(Updated to reflect correct price of Message Bus services)
or most of us, sending out, and receiving, maybe 50 e-mails a day is more than enough. Not so for big companies, who might send out thousands of messages per day, and who have made e-mail marketing a viral component for their network. Dealing with that many e-mails will, of course, cause problems, including oversaturation, becoming blacklisted or banned and even knowing if anyone is reading the messages that are being sent out!
That is where Message Bus comes in. A cloud-based service to power messaging across email and mobile, the company is launching a new product on Wednesday that will introduce new components to the platform, as well as new funding round.
First, the new funding: the company announced that it has closed $4 million in funding, in a round led by previous investor True Ventures, with other previous investors North Bridge Venture Partners and Ignition Partners also participating.
Message Bus had previously raised $14 million, including an $11 million round in October 2012, bringing its total raised to $18 million. The new funding will be used to increase the company's marketing capabilities, Paul Midgen, CEO of Message Bus, told me in an interview.
"We've done a lot of work beforehand with organic sales, but now we want to go out with our story to drive customer growth," he said. That means hiring someone to head up the marketing department. The company also hired a new director of sales last month.
Founded in 2010, the San Francisco-based Message Bus provides a hosted e-mail service that solves the problems that companies face when serving up large volumes of e-mail, making it simpler and easier for them.
In conjunction with the new money, Message Bus also announced that it is launching a new product on Wednesday, one that will give customers greater insights and data into how their e-mails are performing after they are sent.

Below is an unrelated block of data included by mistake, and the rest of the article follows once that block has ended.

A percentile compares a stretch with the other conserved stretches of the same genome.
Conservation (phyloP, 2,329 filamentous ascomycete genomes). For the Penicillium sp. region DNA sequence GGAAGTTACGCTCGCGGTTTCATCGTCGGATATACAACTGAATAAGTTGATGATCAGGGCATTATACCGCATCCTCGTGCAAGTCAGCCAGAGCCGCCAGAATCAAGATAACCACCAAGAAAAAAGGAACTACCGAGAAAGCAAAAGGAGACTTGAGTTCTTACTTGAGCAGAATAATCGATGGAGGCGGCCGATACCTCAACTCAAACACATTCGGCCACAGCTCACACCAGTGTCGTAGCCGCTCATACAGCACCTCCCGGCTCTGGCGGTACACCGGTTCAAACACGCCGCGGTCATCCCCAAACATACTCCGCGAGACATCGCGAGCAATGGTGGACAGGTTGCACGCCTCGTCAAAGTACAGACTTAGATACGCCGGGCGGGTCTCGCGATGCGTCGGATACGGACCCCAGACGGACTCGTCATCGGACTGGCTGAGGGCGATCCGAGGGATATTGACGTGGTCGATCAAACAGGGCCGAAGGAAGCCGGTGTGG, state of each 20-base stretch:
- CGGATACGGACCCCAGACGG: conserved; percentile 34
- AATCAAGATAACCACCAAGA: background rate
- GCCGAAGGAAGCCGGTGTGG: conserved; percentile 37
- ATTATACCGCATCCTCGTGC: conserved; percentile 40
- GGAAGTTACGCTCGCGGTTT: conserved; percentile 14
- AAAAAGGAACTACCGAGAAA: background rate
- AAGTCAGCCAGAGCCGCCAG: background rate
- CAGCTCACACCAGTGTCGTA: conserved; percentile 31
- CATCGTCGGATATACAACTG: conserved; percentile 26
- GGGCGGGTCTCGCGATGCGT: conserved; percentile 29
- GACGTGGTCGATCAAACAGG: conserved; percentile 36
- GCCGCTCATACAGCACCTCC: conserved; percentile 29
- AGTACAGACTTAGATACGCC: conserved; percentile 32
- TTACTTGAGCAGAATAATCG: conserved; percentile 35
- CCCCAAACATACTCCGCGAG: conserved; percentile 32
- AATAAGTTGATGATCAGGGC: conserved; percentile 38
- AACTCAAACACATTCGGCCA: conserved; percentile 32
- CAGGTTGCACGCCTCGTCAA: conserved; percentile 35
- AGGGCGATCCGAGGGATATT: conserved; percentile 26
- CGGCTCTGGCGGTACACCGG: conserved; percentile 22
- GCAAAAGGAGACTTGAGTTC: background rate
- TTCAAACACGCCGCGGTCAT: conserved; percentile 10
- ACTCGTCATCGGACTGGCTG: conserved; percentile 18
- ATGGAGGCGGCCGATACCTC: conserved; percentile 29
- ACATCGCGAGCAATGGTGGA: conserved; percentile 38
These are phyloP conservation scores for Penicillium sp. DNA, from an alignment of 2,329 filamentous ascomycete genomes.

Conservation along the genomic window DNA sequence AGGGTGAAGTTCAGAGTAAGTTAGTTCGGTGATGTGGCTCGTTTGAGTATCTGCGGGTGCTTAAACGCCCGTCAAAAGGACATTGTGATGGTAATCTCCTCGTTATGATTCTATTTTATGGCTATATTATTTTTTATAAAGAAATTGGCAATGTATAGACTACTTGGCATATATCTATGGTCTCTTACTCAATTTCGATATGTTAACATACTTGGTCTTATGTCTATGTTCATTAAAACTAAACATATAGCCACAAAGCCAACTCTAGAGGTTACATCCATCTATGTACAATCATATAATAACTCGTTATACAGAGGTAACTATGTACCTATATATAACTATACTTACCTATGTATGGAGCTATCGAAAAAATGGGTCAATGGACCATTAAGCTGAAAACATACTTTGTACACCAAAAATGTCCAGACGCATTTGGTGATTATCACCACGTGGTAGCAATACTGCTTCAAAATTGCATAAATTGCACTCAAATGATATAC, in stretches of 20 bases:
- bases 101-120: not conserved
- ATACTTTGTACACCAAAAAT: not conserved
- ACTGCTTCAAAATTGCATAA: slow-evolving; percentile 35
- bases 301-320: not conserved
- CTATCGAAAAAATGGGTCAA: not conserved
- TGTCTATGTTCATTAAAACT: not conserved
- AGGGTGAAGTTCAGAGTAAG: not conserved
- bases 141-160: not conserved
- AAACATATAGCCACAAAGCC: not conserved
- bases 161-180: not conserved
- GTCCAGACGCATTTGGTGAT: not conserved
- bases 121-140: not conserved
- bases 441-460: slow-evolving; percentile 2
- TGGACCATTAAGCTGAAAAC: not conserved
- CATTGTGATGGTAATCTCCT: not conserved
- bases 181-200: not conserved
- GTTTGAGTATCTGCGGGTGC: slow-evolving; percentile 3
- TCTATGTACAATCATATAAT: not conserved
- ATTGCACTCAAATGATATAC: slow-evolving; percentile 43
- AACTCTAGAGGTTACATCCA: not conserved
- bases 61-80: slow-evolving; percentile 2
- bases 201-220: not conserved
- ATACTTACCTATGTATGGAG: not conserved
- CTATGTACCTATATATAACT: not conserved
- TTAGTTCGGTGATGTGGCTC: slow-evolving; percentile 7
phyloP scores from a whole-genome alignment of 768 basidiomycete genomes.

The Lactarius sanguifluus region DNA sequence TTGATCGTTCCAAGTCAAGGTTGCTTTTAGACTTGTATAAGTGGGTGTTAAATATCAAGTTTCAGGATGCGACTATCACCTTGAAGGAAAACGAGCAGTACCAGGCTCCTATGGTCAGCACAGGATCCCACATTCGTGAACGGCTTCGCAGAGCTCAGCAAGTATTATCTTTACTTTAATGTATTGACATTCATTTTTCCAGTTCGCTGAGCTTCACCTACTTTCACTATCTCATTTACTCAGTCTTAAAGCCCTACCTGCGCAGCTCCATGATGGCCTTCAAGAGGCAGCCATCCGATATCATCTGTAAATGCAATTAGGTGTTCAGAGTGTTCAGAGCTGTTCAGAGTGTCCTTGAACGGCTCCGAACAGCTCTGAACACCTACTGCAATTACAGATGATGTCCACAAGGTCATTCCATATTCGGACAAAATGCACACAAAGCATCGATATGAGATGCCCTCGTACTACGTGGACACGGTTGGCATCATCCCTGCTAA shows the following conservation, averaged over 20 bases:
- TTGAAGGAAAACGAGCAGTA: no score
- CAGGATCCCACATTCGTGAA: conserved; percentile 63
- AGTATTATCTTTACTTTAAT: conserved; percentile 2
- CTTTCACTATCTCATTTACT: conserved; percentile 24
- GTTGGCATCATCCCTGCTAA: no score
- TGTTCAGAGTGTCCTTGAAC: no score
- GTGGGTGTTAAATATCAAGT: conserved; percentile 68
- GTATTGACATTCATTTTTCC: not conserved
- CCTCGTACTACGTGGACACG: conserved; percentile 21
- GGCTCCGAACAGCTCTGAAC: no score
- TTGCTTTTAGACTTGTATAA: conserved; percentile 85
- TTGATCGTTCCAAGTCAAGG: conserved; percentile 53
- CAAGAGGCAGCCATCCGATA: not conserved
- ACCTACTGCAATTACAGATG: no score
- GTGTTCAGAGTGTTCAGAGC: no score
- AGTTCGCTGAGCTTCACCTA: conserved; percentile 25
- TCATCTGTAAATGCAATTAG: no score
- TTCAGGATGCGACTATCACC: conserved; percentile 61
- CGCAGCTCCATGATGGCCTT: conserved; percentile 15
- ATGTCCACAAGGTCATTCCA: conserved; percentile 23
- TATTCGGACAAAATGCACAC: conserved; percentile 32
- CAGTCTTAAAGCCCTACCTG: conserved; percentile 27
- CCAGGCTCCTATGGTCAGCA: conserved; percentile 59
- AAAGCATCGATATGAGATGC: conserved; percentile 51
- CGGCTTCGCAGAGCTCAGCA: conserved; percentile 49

"The first generation of the product was about not needing an e-mail specialist," said Midgen. "The second is able being able to look at data to improve how e-mails are sent."
For example, one of the clients for the new product is About.me, a hosting service for personal profiles. E-mail is the primary way that the company grows its user base, Midgen explained. If someone compliments someone else's profile, it sends a messages to the other person. The problem is, though, that they were having poor delivery of those e-mails, and they had zero insight into how those e-mails were performing.
By using Message Bus, the company was able to structure their e-mail program so that they could know what happens with every e-mail, including the delivery rate to inbox vs spam folder, and they could also know which users they were engaging.
By offering the service that sends out that data to clients, Midgen said, it is separating itself from the competition.
"That segmentation of the data is unique, and can only be found in products way above us," he said, including enterprise SaaS companies. "We are where the low level platform needs to go without having the enterprise SaaS price tag."
The company also separates itself in how its customers pay: Message Bus does not bill on a per message, or cost per message, basis.
"That creates a perverse incentive. In order for us to make more money, customers have to send more email, but they will do that anyway. And we want to avoid oversending, which makes the value of the message drop off."
On the low end, a clients sending one million messages a month with pay $350, while a client on the high end, sending out 20 million e-mails a month, will pay around $2,000.
Overall, there are 20 companies already using the new product, including DocuSign, Iterable, LinkedIn, Medium and MyFitnessPal.